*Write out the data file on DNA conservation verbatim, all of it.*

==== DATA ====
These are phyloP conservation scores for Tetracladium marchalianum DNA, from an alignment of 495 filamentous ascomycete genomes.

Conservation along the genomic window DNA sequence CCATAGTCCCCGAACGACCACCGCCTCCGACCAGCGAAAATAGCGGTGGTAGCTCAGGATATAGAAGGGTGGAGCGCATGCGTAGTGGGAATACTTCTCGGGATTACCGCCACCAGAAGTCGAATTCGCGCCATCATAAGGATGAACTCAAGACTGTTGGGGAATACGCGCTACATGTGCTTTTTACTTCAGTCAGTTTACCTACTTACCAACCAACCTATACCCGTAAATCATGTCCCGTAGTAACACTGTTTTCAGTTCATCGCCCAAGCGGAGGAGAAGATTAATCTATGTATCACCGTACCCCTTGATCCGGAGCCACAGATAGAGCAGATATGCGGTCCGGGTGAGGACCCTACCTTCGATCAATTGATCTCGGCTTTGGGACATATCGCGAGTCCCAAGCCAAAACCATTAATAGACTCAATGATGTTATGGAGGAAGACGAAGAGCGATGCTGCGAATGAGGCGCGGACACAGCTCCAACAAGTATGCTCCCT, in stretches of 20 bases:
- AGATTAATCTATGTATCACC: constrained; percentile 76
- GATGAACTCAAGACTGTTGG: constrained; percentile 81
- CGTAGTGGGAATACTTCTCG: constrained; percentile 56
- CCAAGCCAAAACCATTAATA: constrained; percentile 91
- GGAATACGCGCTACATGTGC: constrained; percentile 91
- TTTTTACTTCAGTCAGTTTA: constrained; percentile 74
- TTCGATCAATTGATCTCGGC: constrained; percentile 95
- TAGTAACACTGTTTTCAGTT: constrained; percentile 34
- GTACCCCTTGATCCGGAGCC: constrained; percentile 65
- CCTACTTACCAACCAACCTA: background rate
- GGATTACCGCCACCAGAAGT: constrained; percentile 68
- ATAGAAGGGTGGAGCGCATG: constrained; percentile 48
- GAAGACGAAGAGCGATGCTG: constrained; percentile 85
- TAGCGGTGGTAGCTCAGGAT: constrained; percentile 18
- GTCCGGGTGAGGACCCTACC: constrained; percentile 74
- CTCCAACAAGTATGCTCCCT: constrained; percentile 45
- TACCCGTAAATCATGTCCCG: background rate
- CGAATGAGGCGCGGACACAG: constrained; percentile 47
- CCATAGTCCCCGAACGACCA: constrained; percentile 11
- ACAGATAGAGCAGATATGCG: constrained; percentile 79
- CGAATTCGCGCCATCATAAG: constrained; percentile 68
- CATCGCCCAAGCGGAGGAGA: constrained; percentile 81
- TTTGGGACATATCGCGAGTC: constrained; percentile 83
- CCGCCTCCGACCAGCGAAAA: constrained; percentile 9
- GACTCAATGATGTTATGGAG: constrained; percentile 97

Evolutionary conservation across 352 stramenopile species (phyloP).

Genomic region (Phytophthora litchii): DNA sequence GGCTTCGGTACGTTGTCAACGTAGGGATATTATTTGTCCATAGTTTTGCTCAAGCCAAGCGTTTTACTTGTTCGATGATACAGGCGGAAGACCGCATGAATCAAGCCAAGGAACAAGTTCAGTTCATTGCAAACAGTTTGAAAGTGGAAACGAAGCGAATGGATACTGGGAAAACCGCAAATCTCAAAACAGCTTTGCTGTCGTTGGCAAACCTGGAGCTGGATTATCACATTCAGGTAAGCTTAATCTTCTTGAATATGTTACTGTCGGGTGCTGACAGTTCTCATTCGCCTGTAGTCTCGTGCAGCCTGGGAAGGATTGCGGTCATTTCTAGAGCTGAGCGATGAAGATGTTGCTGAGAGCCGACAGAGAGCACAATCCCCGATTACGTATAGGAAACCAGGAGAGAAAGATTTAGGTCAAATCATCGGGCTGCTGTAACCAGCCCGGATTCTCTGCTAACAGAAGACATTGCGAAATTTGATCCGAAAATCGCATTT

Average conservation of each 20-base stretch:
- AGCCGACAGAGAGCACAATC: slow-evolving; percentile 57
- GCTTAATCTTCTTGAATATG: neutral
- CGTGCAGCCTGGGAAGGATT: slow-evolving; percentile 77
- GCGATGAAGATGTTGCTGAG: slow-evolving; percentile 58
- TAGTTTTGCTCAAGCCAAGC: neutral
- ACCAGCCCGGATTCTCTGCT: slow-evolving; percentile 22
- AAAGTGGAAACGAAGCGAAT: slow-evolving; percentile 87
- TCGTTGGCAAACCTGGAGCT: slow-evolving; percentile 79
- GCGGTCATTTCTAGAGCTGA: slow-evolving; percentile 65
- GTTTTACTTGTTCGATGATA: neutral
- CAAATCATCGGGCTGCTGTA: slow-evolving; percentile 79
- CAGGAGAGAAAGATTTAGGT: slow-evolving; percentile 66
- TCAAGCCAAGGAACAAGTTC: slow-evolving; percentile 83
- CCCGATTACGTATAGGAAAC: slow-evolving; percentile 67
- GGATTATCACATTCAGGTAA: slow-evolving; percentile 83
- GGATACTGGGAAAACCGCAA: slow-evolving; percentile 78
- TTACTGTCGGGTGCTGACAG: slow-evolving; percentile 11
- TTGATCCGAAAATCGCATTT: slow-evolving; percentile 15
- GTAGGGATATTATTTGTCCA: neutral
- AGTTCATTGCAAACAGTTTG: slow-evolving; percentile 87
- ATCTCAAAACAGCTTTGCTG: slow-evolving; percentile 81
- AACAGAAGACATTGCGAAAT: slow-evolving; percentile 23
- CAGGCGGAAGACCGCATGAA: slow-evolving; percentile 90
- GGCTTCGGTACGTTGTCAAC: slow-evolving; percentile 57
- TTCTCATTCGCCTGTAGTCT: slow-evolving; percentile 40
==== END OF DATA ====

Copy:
These are phyloP conservation scores for Tetracladium marchalianum DNA, from an alignment of 495 filamentous ascomycete genomes.

Conservation along the genomic window DNA sequence CCATAGTCCCCGAACGACCACCGCCTCCGACCAGCGAAAATAGCGGTGGTAGCTCAGGATATAGAAGGGTGGAGCGCATGCGTAGTGGGAATACTTCTCGGGATTACCGCCACCAGAAGTCGAATTCGCGCCATCATAAGGATGAACTCAAGACTGTTGGGGAATACGCGCTACATGTGCTTTTTACTTCAGTCAGTTTACCTACTTACCAACCAACCTATACCCGTAAATCATGTCCCGTAGTAACACTGTTTTCAGTTCATCGCCCAAGCGGAGGAGAAGATTAATCTATGTATCACCGTACCCCTTGATCCGGAGCCACAGATAGAGCAGATATGCGGTCCGGGTGAGGACCCTACCTTCGATCAATTGATCTCGGCTTTGGGACATATCGCGAGTCCCAAGCCAAAACCATTAATAGACTCAATGATGTTATGGAGGAAGACGAAGAGCGATGCTGCGAATGAGGCGCGGACACAGCTCCAACAAGTATGCTCCCT, in stretches of 20 bases:
- AGATTAATCTATGTATCACC: constrained; percentile 76
- GATGAACTCAAGACTGTTGG: constrained; percentile 81
- CGTAGTGGGAATACTTCTCG: constrained; percentile 56
- CCAAGCCAAAACCATTAATA: constrained; percentile 91
- GGAATACGCGCTACATGTGC: constrained; percentile 91
- TTTTTACTTCAGTCAGTTTA: constrained; percentile 74
- TTCGATCAATTGATCTCGGC: constrained; percentile 95
- TAGTAACACTGTTTTCAGTT: constrained; percentile 34
- GTACCCCTTGATCCGGAGCC: constrained; percentile 65
- CCTACTTACCAACCAACCTA: background rate
- GGATTACCGCCACCAGAAGT: constrained; percentile 68
- ATAGAAGGGTGGAGCGCATG: constrained; percentile 48
- GAAGACGAAGAGCGATGCTG: constrained; percentile 85
- TAGCGGTGGTAGCTCAGGAT: constrained; percentile 18
- GTCCGGGTGAGGACCCTACC: constrained; percentile 74
- CTCCAACAAGTATGCTCCCT: constrained; percentile 45
- TACCCGTAAATCATGTCCCG: background rate
- CGAATGAGGCGCGGACACAG: constrained; percentile 47
- CCATAGTCCCCGAACGACCA: constrained; percentile 11
- ACAGATAGAGCAGATATGCG: constrained; percentile 79
- CGAATTCGCGCCATCATAAG: constrained; percentile 68
- CATCGCCCAAGCGGAGGAGA: constrained; percentile 81
- TTTGGGACATATCGCGAGTC: constrained; percentile 83
- CCGCCTCCGACCAGCGAAAA: constrained; percentile 9
- GACTCAATGATGTTATGGAG: constrained; percentile 97

Evolutionary conservation across 352 stramenopile species (phyloP).

Genomic region (Phytophthora litchii): DNA sequence GGCTTCGGTACGTTGTCAACGTAGGGATATTATTTGTCCATAGTTTTGCTCAAGCCAAGCGTTTTACTTGTTCGATGATACAGGCGGAAGACCGCATGAATCAAGCCAAGGAACAAGTTCAGTTCATTGCAAACAGTTTGAAAGTGGAAACGAAGCGAATGGATACTGGGAAAACCGCAAATCTCAAAACAGCTTTGCTGTCGTTGGCAAACCTGGAGCTGGATTATCACATTCAGGTAAGCTTAATCTTCTTGAATATGTTACTGTCGGGTGCTGACAGTTCTCATTCGCCTGTAGTCTCGTGCAGCCTGGGAAGGATTGCGGTCATTTCTAGAGCTGAGCGATGAAGATGTTGCTGAGAGCCGACAGAGAGCACAATCCCCGATTACGTATAGGAAACCAGGAGAGAAAGATTTAGGTCAAATCATCGGGCTGCTGTAACCAGCCCGGATTCTCTGCTAACAGAAGACATTGCGAAATTTGATCCGAAAATCGCATTT

Average conservation of each 20-base stretch:
- AGCCGACAGAGAGCACAATC: slow-evolving; percentile 57
- GCTTAATCTTCTTGAATATG: neutral
- CGTGCAGCCTGGGAAGGATT: slow-evolving; percentile 77
- GCGATGAAGATGTTGCTGAG: slow-evolving; percentile 58
- TAGTTTTGCTCAAGCCAAGC: neutral
- ACCAGCCCGGATTCTCTGCT: slow-evolving; percentile 22
- AAAGTGGAAACGAAGCGAAT: slow-evolving; percentile 87
- TCGTTGGCAAACCTGGAGCT: slow-evolving; percentile 79
- GCGGTCATTTCTAGAGCTGA: slow-evolving; percentile 65
- GTTTTACTTGTTCGATGATA: neutral
- CAAATCATCGGGCTGCTGTA: slow-evolving; percentile 79
- CAGGAGAGAAAGATTTAGGT: slow-evolving; percentile 66
- TCAAGCCAAGGAACAAGTTC: slow-evolving; percentile 83
- CCCGATTACGTATAGGAAAC: slow-evolving; percentile 67
- GGATTATCACATTCAGGTAA: slow-evolving; percentile 83
- GGATACTGGGAAAACCGCAA: slow-evolving; percentile 78
- TTACTGTCGGGTGCTGACAG: slow-evolving; percentile 11
- TTGATCCGAAAATCGCATTT: slow-evolving; percentile 15
- GTAGGGATATTATTTGTCCA: neutral
- AGTTCATTGCAAACAGTTTG: slow-evolving; percentile 87
- ATCTCAAAACAGCTTTGCTG: slow-evolving; percentile 81
- AACAGAAGACATTGCGAAAT: slow-evolving; percentile 23
- CAGGCGGAAGACCGCATGAA: slow-evolving; percentile 90
- GGCTTCGGTACGTTGTCAAC: slow-evolving; percentile 57
- TTCTCATTCGCCTGTAGTCT: slow-evolving; percentile 40